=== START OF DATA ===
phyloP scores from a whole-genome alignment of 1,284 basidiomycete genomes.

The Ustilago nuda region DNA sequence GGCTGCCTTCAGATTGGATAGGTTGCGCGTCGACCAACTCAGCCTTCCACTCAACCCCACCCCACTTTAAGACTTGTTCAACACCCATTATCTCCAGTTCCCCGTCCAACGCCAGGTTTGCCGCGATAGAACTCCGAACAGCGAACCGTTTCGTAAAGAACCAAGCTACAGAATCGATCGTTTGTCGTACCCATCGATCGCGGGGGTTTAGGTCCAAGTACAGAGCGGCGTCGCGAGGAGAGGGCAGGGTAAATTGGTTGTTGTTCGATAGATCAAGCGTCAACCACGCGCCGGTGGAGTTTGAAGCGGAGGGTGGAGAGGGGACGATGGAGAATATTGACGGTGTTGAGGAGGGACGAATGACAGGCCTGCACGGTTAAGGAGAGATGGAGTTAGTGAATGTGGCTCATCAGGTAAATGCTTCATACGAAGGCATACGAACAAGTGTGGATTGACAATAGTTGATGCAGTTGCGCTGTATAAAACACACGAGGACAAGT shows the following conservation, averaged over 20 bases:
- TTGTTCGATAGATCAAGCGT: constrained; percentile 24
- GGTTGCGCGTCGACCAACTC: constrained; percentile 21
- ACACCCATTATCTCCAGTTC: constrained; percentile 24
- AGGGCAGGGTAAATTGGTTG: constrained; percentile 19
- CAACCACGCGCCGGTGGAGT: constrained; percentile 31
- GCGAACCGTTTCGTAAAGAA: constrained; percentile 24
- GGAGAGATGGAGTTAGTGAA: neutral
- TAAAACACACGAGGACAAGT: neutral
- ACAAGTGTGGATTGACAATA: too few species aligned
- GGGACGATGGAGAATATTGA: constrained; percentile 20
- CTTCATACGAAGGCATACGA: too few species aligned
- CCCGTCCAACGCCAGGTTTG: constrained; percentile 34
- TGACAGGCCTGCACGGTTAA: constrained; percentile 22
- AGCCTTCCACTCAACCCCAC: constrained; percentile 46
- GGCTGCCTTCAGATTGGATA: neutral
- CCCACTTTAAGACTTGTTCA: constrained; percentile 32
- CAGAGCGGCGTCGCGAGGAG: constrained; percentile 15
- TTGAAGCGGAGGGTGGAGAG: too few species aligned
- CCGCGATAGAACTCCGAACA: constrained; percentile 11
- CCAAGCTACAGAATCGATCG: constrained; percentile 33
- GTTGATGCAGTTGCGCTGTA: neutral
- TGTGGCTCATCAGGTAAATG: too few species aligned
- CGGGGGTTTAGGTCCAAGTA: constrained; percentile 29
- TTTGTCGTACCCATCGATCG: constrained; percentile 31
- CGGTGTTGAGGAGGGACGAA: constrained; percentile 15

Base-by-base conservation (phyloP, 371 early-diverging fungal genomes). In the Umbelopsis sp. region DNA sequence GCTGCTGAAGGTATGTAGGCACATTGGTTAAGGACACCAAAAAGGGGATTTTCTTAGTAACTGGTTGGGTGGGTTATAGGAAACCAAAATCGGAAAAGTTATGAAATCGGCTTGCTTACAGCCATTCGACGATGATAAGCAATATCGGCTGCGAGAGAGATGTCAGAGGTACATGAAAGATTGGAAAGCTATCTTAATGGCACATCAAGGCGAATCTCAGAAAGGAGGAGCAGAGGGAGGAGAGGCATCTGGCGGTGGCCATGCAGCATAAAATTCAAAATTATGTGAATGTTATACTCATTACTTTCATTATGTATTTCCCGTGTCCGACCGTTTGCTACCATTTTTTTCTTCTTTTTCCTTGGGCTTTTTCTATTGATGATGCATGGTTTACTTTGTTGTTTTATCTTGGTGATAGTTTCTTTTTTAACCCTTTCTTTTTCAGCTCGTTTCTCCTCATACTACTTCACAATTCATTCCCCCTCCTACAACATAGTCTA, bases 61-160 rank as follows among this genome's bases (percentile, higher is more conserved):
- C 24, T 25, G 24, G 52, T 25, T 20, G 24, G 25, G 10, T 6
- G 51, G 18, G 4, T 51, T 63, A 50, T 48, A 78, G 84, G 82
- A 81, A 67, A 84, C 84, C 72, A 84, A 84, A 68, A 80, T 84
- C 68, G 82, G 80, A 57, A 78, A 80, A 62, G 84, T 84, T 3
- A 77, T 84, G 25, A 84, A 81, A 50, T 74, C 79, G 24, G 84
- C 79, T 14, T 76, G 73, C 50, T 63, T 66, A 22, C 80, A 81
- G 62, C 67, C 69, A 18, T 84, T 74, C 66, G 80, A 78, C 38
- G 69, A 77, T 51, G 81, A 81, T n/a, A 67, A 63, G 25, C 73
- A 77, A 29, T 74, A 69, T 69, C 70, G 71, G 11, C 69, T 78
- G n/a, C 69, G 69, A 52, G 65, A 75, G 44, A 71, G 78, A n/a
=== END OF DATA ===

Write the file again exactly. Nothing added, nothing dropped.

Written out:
phyloP scores from a whole-genome alignment of 1,284 basidiomycete genomes.

The Ustilago nuda region DNA sequence GGCTGCCTTCAGATTGGATAGGTTGCGCGTCGACCAACTCAGCCTTCCACTCAACCCCACCCCACTTTAAGACTTGTTCAACACCCATTATCTCCAGTTCCCCGTCCAACGCCAGGTTTGCCGCGATAGAACTCCGAACAGCGAACCGTTTCGTAAAGAACCAAGCTACAGAATCGATCGTTTGTCGTACCCATCGATCGCGGGGGTTTAGGTCCAAGTACAGAGCGGCGTCGCGAGGAGAGGGCAGGGTAAATTGGTTGTTGTTCGATAGATCAAGCGTCAACCACGCGCCGGTGGAGTTTGAAGCGGAGGGTGGAGAGGGGACGATGGAGAATATTGACGGTGTTGAGGAGGGACGAATGACAGGCCTGCACGGTTAAGGAGAGATGGAGTTAGTGAATGTGGCTCATCAGGTAAATGCTTCATACGAAGGCATACGAACAAGTGTGGATTGACAATAGTTGATGCAGTTGCGCTGTATAAAACACACGAGGACAAGT shows the following conservation, averaged over 20 bases:
- TTGTTCGATAGATCAAGCGT: constrained; percentile 24
- GGTTGCGCGTCGACCAACTC: constrained; percentile 21
- ACACCCATTATCTCCAGTTC: constrained; percentile 24
- AGGGCAGGGTAAATTGGTTG: constrained; percentile 19
- CAACCACGCGCCGGTGGAGT: constrained; percentile 31
- GCGAACCGTTTCGTAAAGAA: constrained; percentile 24
- GGAGAGATGGAGTTAGTGAA: neutral
- TAAAACACACGAGGACAAGT: neutral
- ACAAGTGTGGATTGACAATA: too few species aligned
- GGGACGATGGAGAATATTGA: constrained; percentile 20
- CTTCATACGAAGGCATACGA: too few species aligned
- CCCGTCCAACGCCAGGTTTG: constrained; percentile 34
- TGACAGGCCTGCACGGTTAA: constrained; percentile 22
- AGCCTTCCACTCAACCCCAC: constrained; percentile 46
- GGCTGCCTTCAGATTGGATA: neutral
- CCCACTTTAAGACTTGTTCA: constrained; percentile 32
- CAGAGCGGCGTCGCGAGGAG: constrained; percentile 15
- TTGAAGCGGAGGGTGGAGAG: too few species aligned
- CCGCGATAGAACTCCGAACA: constrained; percentile 11
- CCAAGCTACAGAATCGATCG: constrained; percentile 33
- GTTGATGCAGTTGCGCTGTA: neutral
- TGTGGCTCATCAGGTAAATG: too few species aligned
- CGGGGGTTTAGGTCCAAGTA: constrained; percentile 29
- TTTGTCGTACCCATCGATCG: constrained; percentile 31
- CGGTGTTGAGGAGGGACGAA: constrained; percentile 15

Base-by-base conservation (phyloP, 371 early-diverging fungal genomes). In the Umbelopsis sp. region DNA sequence GCTGCTGAAGGTATGTAGGCACATTGGTTAAGGACACCAAAAAGGGGATTTTCTTAGTAACTGGTTGGGTGGGTTATAGGAAACCAAAATCGGAAAAGTTATGAAATCGGCTTGCTTACAGCCATTCGACGATGATAAGCAATATCGGCTGCGAGAGAGATGTCAGAGGTACATGAAAGATTGGAAAGCTATCTTAATGGCACATCAAGGCGAATCTCAGAAAGGAGGAGCAGAGGGAGGAGAGGCATCTGGCGGTGGCCATGCAGCATAAAATTCAAAATTATGTGAATGTTATACTCATTACTTTCATTATGTATTTCCCGTGTCCGACCGTTTGCTACCATTTTTTTCTTCTTTTTCCTTGGGCTTTTTCTATTGATGATGCATGGTTTACTTTGTTGTTTTATCTTGGTGATAGTTTCTTTTTTAACCCTTTCTTTTTCAGCTCGTTTCTCCTCATACTACTTCACAATTCATTCCCCCTCCTACAACATAGTCTA, bases 61-160 rank as follows among this genome's bases (percentile, higher is more conserved):
- C 24, T 25, G 24, G 52, T 25, T 20, G 24, G 25, G 10, T 6
- G 51, G 18, G 4, T 51, T 63, A 50, T 48, A 78, G 84, G 82
- A 81, A 67, A 84, C 84, C 72, A 84, A 84, A 68, A 80, T 84
- C 68, G 82, G 80, A 57, A 78, A 80, A 62, G 84, T 84, T 3
- A 77, T 84, G 25, A 84, A 81, A 50, T 74, C 79, G 24, G 84
- C 79, T 14, T 76, G 73, C 50, T 63, T 66, A 22, C 80, A 81
- G 62, C 67, C 69, A 18, T 84, T 74, C 66, G 80, A 78, C 38
- G 69, A 77, T 51, G 81, A 81, T n/a, A 67, A 63, G 25, C 73
- A 77, A 29, T 74, A 69, T 69, C 70, G 71, G 11, C 69, T 78
- G n/a, C 69, G 69, A 52, G 65, A 75, G 44, A 71, G 78, A n/a